https://www.jewishworldreview.com | An issue as crucial as the future of marriage in America deserved more than the three minutes CBS newsman Bob Schieffer allowed it during last week's debate between President Bush and Senator John Kerry. And it deserved a more thoughtful introduction than Schieffer's irrelevant question about whether "homosexuality is a choice." (Do we debate issues of religious liberty by first asking if "religion is a choice?")

Even so, in their brief exchange on what may turn out to be the most critical social question of the next four years, Bush and Kerry each said something significant.

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The president explained why a constitutional amendment is the only option remaining for those who want to preserve the timeless understanding of marriage as the union of a man and a woman. There is already a federal law on the books — the 1996 Defense of Marriage Act — that purports to do just that. "But I'm concerned that that will get overturned," Bush said. "And if it gets overturned, then we'll end up with marriage being defined by courts, and I don't think that's in our nation's interests."

Kerry, who claims to oppose same-sex marriage but who voted against (and harshly denounced) the Defense of Marriage Act, replied that there is no reason to treat marriage as a federal issue. "With respect to DOMA and the marriage laws, the states have always been able to manage those laws. And they're proving today — every state — that they can manage them adequately."

Kerry's call for leaving marriage to the states echoes the old segregationist argument that the federal government had no business interfering with the states' handling of race relations. Now as then, "states' rights" is a smokescreen for the protection of something most Americans find objectionable: Jim Crow in the 1950s and '60s, same-sex marriage today. And just as state sovereignty was not permitted to override the compelling national interest in racial equality, it cannot be allowed to override the compelling national interest in preserving the definition of marriage that Americans have always embraced.

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In any event, it simply is not true that the US legal system has always left marriage to the states. In 1967, Virginia's ban on interracial marriage was ruled unconstitutional in the famous case of Loving v. Virginia. Nine years later, in Turner v. Safley, the Supreme Court refused to uphold a Missouri prison regulation that blocked inmates from getting married. What's more, as Maggie Gallagher of the Institute for Marriage and Public Policy has noted, "the question whether the basic legal definition of marriage is a national issue or a states' rights issue was tackled once before and settled, in the 19th century."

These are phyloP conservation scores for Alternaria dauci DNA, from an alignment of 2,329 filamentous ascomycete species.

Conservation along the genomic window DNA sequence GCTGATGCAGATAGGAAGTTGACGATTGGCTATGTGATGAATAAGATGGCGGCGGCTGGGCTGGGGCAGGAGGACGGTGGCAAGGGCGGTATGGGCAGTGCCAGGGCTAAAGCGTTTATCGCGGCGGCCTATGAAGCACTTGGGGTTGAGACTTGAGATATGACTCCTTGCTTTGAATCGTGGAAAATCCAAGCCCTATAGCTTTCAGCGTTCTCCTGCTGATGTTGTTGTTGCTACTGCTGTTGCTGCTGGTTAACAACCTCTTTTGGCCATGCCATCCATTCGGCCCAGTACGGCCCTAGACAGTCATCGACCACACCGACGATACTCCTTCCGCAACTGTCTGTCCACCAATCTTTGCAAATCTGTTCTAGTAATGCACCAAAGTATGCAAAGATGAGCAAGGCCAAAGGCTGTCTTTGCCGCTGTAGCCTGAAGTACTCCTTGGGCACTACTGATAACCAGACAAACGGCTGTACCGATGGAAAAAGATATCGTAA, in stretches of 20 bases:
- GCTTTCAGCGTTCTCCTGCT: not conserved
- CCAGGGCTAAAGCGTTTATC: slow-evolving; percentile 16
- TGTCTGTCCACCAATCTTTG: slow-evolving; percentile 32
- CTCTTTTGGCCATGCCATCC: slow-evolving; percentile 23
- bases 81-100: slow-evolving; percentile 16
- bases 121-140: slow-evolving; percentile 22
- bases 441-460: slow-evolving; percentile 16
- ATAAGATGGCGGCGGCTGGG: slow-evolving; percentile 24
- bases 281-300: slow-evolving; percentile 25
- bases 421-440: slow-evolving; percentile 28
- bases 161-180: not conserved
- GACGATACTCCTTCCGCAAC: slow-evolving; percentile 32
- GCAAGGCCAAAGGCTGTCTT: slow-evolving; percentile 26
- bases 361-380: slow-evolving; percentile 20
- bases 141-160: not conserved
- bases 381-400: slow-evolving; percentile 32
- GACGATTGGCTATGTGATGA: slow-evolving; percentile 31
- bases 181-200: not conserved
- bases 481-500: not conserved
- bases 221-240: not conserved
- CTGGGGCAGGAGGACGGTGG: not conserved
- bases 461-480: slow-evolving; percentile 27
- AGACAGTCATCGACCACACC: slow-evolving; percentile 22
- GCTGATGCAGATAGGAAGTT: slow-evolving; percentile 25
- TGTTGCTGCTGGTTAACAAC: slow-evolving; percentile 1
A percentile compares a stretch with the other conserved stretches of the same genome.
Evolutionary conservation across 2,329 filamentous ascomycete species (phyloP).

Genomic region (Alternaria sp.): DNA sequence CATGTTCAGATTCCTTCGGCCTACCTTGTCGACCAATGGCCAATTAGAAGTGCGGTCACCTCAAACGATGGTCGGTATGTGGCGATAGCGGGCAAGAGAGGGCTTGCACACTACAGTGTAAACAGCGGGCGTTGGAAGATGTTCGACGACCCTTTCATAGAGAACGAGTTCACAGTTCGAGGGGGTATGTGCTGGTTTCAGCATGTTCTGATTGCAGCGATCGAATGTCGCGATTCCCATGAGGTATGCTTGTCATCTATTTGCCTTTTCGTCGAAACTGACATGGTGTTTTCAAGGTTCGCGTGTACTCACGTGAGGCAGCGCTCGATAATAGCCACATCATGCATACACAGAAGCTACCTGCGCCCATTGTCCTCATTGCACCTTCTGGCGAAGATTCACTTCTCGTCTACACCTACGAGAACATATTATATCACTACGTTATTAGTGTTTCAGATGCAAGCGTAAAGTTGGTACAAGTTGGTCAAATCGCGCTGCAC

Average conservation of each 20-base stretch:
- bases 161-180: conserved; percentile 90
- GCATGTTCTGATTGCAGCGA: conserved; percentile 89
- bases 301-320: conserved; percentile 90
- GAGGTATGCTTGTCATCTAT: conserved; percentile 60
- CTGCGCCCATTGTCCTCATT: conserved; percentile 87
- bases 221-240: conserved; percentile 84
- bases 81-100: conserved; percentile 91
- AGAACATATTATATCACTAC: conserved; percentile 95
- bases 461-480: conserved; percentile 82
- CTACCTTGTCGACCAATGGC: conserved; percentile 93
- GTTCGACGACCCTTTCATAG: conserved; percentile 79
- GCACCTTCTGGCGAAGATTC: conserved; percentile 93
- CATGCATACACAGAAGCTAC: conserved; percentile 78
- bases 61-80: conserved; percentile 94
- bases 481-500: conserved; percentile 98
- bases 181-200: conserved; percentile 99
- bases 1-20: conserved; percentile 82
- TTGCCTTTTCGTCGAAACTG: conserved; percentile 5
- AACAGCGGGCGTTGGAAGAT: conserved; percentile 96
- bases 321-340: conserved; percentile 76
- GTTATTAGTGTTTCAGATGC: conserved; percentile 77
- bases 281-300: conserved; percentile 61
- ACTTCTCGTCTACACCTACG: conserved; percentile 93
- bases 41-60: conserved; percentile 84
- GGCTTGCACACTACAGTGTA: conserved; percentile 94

In an essay for The Weekly Standard last March, Gallagher pointed out that between 1862 and 1887, Congress repeatedly passed laws intended to stamp out the practice of plural marriage. The Morrill Act of 1862 made polygamy a crime punishable by prison or a hefty fine. When Mormon-dominated courts in the Utah Territory refused to enforce it, Congress enacted the Poland Act of 1874, transferring jurisdiction over polygamy cases to the federal courts.

After the Supreme Court upheld the Morrill Act in 1879, Congress grew even more aggressive in its determination to keep marriage monogamous. The 1882 Edmunds Act vacated the Utah territorial government, created an independent commission to oversee elections, and made it illegal for polygamists to vote or serve on juries. The Edmunds-Tucker Act of 1887 went further, disincorporating the Mormon Church, seizing its property, requiring wives to testify against husbands, and imposing an antipolygamy oath on Utah voters and officeholders. In 1890, the Mormon Church capitulated and renounced plural marriage for good.

It is because of this "active federal intervention" by Congress and the courts, Gallagher writes, that monogamous marriage remains the law of the land in America today. "There is nothing radical or unprecedented about the idea of a national definition of marriage."

What has changed in 125 years is that courts can no longer be counted on to uphold the settled understanding of that national definition. Despite Kerry's claim, the states are not being allowed to "manage" marriage as they see fit. Same-sex marriage is now lawful in Massachusetts only because four unelected judges unilaterally imposed it. Thirty-nine states have passed defense-of-marriage laws, usually by large majorities, but that isn't stopping opponents of those laws from hunting for judges to strike them down.

It is only a matter of time before a federal judge — perhaps even the Supreme Court — brushes aside the federal DOMA and orders other states to give "full faith and credit" to same-sex marriages from Massachusetts. The only way to prevent the confusion and seething discord such a ruling will lead to is by changing the Constitution. Constitutional change should never be undertaken lightly. But there are few institutions more vital to society's well-being than marriage.

Bush is right: It is not in our national interest for so grave a question to be decided by judicial diktat. Far better that it be decided openly and fairly, with public debate and the participation of Congress and the states. Anything else would be profoundly undemocratic — and unwise.

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Jeff Jacoby is a Boston Globe columnist. Comment by clicking here.